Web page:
National | Essential Services

'Pākehā customers' abusing frontline workers

Supermarket worker Kalein Howard is pleading with the government for better protection over abuse and racial discrimination from Pākehā customers.

Essential workers are regarded as heroes of the pandemic. But Te Ao Māori News received images of bruises shown on workers' arms, legs and a cut lip.

Because of that, Howard fears for her life and decided to stay home.

“I didn't want to put my whānau in harm's way. So, I opted out of working in this lockdown because of the threats - the racist comments I've had.”

Her colleagues have also reported customers not wearing masks, which poses a risk to their health.

Yesterday, 40 Pak'nSave, New World and Countdown supermarkets were reported as locations of interest.  But the government has been adamant that food chain stores are a low-risk area, which Howard disputes.

“That just goes to show they're not looking at it from our point of view.”

Even before the lockdown, supermarket workers union was pursuing a 'Healthy Staffing and Healthy Stores' campaign, which also wants the Living Wage paid.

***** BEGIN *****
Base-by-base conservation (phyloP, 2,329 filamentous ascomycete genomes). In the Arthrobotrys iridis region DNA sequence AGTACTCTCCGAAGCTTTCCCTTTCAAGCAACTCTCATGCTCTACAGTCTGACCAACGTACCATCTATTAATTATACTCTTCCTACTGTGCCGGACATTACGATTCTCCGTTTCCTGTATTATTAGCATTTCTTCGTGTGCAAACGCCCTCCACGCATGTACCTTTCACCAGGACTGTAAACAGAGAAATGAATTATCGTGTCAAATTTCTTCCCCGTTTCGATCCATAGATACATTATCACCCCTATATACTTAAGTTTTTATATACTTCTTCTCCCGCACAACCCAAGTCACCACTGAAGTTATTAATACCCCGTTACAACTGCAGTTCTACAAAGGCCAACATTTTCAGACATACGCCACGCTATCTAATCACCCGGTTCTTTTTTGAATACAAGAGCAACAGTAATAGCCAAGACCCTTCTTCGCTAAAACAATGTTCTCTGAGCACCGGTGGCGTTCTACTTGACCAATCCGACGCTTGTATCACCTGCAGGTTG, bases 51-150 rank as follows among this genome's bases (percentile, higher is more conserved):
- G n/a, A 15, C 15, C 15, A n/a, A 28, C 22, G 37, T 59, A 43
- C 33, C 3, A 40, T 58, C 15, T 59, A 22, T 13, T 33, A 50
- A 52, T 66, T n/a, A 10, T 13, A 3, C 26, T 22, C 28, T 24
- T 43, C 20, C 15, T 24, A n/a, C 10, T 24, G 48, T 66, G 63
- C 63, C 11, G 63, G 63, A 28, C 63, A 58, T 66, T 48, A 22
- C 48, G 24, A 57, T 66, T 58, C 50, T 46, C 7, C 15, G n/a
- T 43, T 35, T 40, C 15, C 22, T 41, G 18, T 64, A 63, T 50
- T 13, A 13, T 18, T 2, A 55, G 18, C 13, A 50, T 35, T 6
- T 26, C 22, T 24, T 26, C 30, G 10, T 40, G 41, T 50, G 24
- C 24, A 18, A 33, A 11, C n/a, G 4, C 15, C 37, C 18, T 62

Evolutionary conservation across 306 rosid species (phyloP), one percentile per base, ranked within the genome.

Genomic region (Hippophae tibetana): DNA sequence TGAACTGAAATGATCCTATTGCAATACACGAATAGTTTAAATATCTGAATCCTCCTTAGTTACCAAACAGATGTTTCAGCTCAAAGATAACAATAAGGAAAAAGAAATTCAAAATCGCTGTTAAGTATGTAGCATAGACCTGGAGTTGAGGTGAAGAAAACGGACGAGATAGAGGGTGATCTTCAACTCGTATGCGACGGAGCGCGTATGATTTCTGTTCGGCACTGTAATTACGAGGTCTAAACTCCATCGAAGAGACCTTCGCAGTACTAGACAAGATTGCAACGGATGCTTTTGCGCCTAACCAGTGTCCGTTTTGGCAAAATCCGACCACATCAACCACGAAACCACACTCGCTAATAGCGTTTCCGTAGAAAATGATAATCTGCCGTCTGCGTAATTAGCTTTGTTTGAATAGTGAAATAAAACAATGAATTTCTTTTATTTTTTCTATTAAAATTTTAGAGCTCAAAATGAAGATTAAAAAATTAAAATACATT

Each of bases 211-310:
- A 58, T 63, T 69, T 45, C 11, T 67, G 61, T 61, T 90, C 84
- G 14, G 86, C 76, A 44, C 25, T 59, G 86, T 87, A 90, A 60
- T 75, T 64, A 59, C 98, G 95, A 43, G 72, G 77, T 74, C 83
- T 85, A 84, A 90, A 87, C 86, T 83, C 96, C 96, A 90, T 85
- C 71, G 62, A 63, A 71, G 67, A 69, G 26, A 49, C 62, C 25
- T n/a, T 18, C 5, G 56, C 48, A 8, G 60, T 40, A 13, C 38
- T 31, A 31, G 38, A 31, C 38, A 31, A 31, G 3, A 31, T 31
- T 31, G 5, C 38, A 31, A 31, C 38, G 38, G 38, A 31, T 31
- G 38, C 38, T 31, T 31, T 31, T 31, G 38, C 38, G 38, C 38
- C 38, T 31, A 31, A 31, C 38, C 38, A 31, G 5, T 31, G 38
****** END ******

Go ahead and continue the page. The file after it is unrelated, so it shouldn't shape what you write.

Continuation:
According to the Prime Minister, in this latest batch of cases today the most common infection event in this set of results was at supermarkets.

“Supermarkets need safer staffing levels and I know that for a fact because I know on a good day it's bad,” Howard says.

Taking action

While Aucklanders continue to brace themselves in Alert level 4 lockdown, the Albany Pak'nSave has seen no cases so far.

Store owner Jason Witehira is taking an extra step to make sure his 350 staff are protected and vaccinated.

“Unfortunately other businesses have become locations of interest and with that process our key focus is to be consistent on our cleaning and hygenic processes within our building,” Witehira says.

If racism is affecting your mental health:

The Ministry of Health has mental health and wellbeing resources to support you:

  • 1737 – Free call or text 1737 any time for support from a trained counsellor.
  • Lifeline – 0800 543 354 or free text 4357 (HELP)
  • Youthline – 0800 376 633 or free text 234
  • Samaritans – 0800 726 666
  • If you're experiencing online bullying, abuse or harassment based on your colour, race, ethnicity or nationality:
  • Netsafe has a free and confidential service to help.

If you want to report racism, get in touch with:

  • NZ Police on 111
  • Call the Human Rights Commission to report a human rights complaint – 0800 496 877